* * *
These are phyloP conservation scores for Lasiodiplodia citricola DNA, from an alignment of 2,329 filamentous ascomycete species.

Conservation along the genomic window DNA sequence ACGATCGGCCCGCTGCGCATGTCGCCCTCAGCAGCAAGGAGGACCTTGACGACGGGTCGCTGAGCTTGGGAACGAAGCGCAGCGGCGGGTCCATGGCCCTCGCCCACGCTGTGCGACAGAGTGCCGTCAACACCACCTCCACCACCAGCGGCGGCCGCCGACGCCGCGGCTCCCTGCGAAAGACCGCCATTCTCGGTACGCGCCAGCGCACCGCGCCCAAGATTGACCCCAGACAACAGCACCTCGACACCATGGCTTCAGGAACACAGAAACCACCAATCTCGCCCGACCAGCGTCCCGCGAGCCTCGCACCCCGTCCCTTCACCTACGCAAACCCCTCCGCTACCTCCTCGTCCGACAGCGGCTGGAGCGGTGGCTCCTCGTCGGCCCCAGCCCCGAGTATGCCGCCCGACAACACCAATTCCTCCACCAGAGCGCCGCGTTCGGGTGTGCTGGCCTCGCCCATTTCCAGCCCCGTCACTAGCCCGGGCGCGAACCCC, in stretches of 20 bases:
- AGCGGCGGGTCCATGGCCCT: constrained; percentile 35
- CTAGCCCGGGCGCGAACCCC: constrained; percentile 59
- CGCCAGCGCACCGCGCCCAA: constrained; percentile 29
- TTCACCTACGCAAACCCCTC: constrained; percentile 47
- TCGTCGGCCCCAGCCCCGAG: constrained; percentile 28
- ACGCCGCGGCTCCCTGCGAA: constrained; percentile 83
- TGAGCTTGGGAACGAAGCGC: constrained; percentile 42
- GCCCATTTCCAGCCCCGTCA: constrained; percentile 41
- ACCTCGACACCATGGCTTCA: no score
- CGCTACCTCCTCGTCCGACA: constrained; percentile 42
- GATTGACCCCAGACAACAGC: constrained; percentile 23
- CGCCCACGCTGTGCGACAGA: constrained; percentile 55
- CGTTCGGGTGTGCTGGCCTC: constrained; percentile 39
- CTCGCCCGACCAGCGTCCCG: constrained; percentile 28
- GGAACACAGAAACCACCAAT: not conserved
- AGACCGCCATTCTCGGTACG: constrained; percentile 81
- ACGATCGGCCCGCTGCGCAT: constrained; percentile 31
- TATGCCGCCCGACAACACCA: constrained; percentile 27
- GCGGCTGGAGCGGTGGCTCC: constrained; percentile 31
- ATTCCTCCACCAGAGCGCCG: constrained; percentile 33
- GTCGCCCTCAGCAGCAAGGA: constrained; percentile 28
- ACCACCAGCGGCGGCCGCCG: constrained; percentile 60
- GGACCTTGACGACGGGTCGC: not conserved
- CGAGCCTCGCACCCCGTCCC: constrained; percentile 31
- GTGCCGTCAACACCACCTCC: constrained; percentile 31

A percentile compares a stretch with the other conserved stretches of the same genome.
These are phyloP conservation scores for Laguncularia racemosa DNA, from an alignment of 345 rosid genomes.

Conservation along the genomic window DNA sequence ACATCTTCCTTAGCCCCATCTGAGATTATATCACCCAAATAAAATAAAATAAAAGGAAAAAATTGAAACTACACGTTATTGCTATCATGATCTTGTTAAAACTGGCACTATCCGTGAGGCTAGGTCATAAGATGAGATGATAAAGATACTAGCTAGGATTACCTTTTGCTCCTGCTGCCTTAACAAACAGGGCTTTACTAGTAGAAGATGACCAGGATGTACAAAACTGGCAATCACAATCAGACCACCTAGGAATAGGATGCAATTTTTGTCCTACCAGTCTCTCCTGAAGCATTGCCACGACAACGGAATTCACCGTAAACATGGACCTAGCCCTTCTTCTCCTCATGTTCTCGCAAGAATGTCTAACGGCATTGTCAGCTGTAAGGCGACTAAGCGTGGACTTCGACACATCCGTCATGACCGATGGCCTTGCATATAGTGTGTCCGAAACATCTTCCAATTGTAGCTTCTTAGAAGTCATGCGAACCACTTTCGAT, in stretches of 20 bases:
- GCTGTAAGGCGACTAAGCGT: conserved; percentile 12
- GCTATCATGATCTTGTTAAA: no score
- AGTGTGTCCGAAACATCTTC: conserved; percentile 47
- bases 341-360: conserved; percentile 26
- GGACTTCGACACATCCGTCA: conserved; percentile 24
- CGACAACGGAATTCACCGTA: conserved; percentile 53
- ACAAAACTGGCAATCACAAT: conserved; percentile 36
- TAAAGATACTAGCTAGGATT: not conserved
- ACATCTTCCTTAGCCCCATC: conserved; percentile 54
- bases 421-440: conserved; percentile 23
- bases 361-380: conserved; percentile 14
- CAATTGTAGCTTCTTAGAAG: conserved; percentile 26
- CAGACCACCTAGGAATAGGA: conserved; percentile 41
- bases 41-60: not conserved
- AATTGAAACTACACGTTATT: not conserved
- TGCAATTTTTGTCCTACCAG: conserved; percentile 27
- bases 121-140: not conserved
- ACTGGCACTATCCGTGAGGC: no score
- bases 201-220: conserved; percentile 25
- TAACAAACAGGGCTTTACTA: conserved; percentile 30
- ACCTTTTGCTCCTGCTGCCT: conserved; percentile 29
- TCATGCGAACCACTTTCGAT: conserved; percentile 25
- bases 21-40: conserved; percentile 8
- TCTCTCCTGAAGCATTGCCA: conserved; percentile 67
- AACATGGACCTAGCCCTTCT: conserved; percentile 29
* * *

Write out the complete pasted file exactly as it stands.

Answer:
These are phyloP conservation scores for Lasiodiplodia citricola DNA, from an alignment of 2,329 filamentous ascomycete species.

Conservation along the genomic window DNA sequence ACGATCGGCCCGCTGCGCATGTCGCCCTCAGCAGCAAGGAGGACCTTGACGACGGGTCGCTGAGCTTGGGAACGAAGCGCAGCGGCGGGTCCATGGCCCTCGCCCACGCTGTGCGACAGAGTGCCGTCAACACCACCTCCACCACCAGCGGCGGCCGCCGACGCCGCGGCTCCCTGCGAAAGACCGCCATTCTCGGTACGCGCCAGCGCACCGCGCCCAAGATTGACCCCAGACAACAGCACCTCGACACCATGGCTTCAGGAACACAGAAACCACCAATCTCGCCCGACCAGCGTCCCGCGAGCCTCGCACCCCGTCCCTTCACCTACGCAAACCCCTCCGCTACCTCCTCGTCCGACAGCGGCTGGAGCGGTGGCTCCTCGTCGGCCCCAGCCCCGAGTATGCCGCCCGACAACACCAATTCCTCCACCAGAGCGCCGCGTTCGGGTGTGCTGGCCTCGCCCATTTCCAGCCCCGTCACTAGCCCGGGCGCGAACCCC, in stretches of 20 bases:
- AGCGGCGGGTCCATGGCCCT: constrained; percentile 35
- CTAGCCCGGGCGCGAACCCC: constrained; percentile 59
- CGCCAGCGCACCGCGCCCAA: constrained; percentile 29
- TTCACCTACGCAAACCCCTC: constrained; percentile 47
- TCGTCGGCCCCAGCCCCGAG: constrained; percentile 28
- ACGCCGCGGCTCCCTGCGAA: constrained; percentile 83
- TGAGCTTGGGAACGAAGCGC: constrained; percentile 42
- GCCCATTTCCAGCCCCGTCA: constrained; percentile 41
- ACCTCGACACCATGGCTTCA: no score
- CGCTACCTCCTCGTCCGACA: constrained; percentile 42
- GATTGACCCCAGACAACAGC: constrained; percentile 23
- CGCCCACGCTGTGCGACAGA: constrained; percentile 55
- CGTTCGGGTGTGCTGGCCTC: constrained; percentile 39
- CTCGCCCGACCAGCGTCCCG: constrained; percentile 28
- GGAACACAGAAACCACCAAT: not conserved
- AGACCGCCATTCTCGGTACG: constrained; percentile 81
- ACGATCGGCCCGCTGCGCAT: constrained; percentile 31
- TATGCCGCCCGACAACACCA: constrained; percentile 27
- GCGGCTGGAGCGGTGGCTCC: constrained; percentile 31
- ATTCCTCCACCAGAGCGCCG: constrained; percentile 33
- GTCGCCCTCAGCAGCAAGGA: constrained; percentile 28
- ACCACCAGCGGCGGCCGCCG: constrained; percentile 60
- GGACCTTGACGACGGGTCGC: not conserved
- CGAGCCTCGCACCCCGTCCC: constrained; percentile 31
- GTGCCGTCAACACCACCTCC: constrained; percentile 31

A percentile compares a stretch with the other conserved stretches of the same genome.
These are phyloP conservation scores for Laguncularia racemosa DNA, from an alignment of 345 rosid genomes.

Conservation along the genomic window DNA sequence ACATCTTCCTTAGCCCCATCTGAGATTATATCACCCAAATAAAATAAAATAAAAGGAAAAAATTGAAACTACACGTTATTGCTATCATGATCTTGTTAAAACTGGCACTATCCGTGAGGCTAGGTCATAAGATGAGATGATAAAGATACTAGCTAGGATTACCTTTTGCTCCTGCTGCCTTAACAAACAGGGCTTTACTAGTAGAAGATGACCAGGATGTACAAAACTGGCAATCACAATCAGACCACCTAGGAATAGGATGCAATTTTTGTCCTACCAGTCTCTCCTGAAGCATTGCCACGACAACGGAATTCACCGTAAACATGGACCTAGCCCTTCTTCTCCTCATGTTCTCGCAAGAATGTCTAACGGCATTGTCAGCTGTAAGGCGACTAAGCGTGGACTTCGACACATCCGTCATGACCGATGGCCTTGCATATAGTGTGTCCGAAACATCTTCCAATTGTAGCTTCTTAGAAGTCATGCGAACCACTTTCGAT, in stretches of 20 bases:
- GCTGTAAGGCGACTAAGCGT: conserved; percentile 12
- GCTATCATGATCTTGTTAAA: no score
- AGTGTGTCCGAAACATCTTC: conserved; percentile 47
- bases 341-360: conserved; percentile 26
- GGACTTCGACACATCCGTCA: conserved; percentile 24
- CGACAACGGAATTCACCGTA: conserved; percentile 53
- ACAAAACTGGCAATCACAAT: conserved; percentile 36
- TAAAGATACTAGCTAGGATT: not conserved
- ACATCTTCCTTAGCCCCATC: conserved; percentile 54
- bases 421-440: conserved; percentile 23
- bases 361-380: conserved; percentile 14
- CAATTGTAGCTTCTTAGAAG: conserved; percentile 26
- CAGACCACCTAGGAATAGGA: conserved; percentile 41
- bases 41-60: not conserved
- AATTGAAACTACACGTTATT: not conserved
- TGCAATTTTTGTCCTACCAG: conserved; percentile 27
- bases 121-140: not conserved
- ACTGGCACTATCCGTGAGGC: no score
- bases 201-220: conserved; percentile 25
- TAACAAACAGGGCTTTACTA: conserved; percentile 30
- ACCTTTTGCTCCTGCTGCCT: conserved; percentile 29
- TCATGCGAACCACTTTCGAT: conserved; percentile 25
- bases 21-40: conserved; percentile 8
- TCTCTCCTGAAGCATTGCCA: conserved; percentile 67
- AACATGGACCTAGCCCTTCT: conserved; percentile 29